A Way With Pain funding enabled Occupational Therapist, Michelle Morgan of Leicester Hospital Pain Management Programme to attend a course on Vocational Rehabilitation

‘Away with Pain’ funds training to enhance service

I’m Michelle Morgan and I’m an Occupational Therapist.  I work as part of the Pain Management Programme team at the University Hospitals of Leicester NHS Trust (UHL). 

The aims of a Pain Management Programme (PMP) are:

  • to enable people living with persistent  pain to effectively self manage their condition,
  • to reduce the emotional distress and physical disability associated with pain,
  • to improve quality of life despite the pain.

The UHL PMP runs for 8 weeks and participants attend for one day a week in a group.  The group setting is highly beneficial as everyone shares ideas, problem solves together, and supports each other to move forwards.  Our PMP is based on a cognitive behavioural approach and is run by a Clinical Psychologist, Occupational Therapist, Physiotherapist and Technical Instructor.

People who attend our PMP have often stopped or are struggling to do the day to day things they want or need to do because of their pain and the associated fatigue.  This can result in significant distress, reduction in physical fitness, discontinuation of social activities, reduced confidence and a loss of direction.  All of which contribute to an increase in pain and a sense of pain controlling the individuals life.  As an Occupational Therapist, my focus on the PMP is to try to break this negative cycle by helping people to re-engage fully in daily life, including work, social and leisure activities, self care, and to maintain their roles and responsibilities.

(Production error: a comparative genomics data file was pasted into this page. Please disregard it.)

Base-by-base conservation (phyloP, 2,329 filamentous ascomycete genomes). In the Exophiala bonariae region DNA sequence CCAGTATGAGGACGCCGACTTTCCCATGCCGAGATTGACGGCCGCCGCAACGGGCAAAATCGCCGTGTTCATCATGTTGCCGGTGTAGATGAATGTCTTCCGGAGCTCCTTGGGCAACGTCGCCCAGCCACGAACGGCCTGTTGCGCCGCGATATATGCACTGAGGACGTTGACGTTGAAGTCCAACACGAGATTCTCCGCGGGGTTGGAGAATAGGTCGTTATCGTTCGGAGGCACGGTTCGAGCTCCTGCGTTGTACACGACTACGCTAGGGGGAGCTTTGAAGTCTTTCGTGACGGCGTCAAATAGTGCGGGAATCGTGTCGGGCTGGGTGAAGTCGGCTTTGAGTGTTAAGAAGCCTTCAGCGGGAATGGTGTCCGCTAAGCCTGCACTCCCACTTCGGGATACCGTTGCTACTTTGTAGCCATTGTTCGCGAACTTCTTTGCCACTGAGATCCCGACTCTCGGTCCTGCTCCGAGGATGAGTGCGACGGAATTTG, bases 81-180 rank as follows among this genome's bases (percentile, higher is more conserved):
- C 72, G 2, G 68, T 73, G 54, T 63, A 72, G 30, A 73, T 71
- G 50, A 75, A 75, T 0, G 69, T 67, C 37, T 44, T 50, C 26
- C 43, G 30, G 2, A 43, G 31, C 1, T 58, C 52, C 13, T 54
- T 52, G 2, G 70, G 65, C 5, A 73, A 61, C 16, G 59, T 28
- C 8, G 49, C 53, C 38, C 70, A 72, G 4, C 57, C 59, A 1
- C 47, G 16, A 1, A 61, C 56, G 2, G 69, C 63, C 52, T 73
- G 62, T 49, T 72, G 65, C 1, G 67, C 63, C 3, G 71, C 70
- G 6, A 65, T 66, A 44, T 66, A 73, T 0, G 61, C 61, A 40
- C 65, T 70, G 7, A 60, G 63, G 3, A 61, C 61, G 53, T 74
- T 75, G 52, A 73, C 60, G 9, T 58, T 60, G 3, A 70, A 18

I am very grateful to the charity ‘Away with Pain’ which recently provided funding to enable me to attend a training course on Vocational Rehabilitation.  The training has meant I can provide a more effective service for people who come through our PMP who require more individualised input around getting back into work or staying in work.  This may be around how to apply pain management strategies to cope better at work, or around considering what reasonable adjustments may be feasible at work.

‘Work’ doesn’t necessarily have to mean paid employment.  It could mean going to college or doing voluntary work.  There is a lot of evidence showing that being in some form of work provides numerous benefits, including improved mental and physical health, a sense of purpose, self development, increased confidence and reduction in social isolation to name but a few.  For people living with persistent pain, positive outcomes in these areas can have a great knock on effect on their sense of quality of life and ability to effectively manage their pain.

A referral to the UHL PMP can be sought from a UHL consultant based in Pain, Rheumatology, or Orthopaedics.

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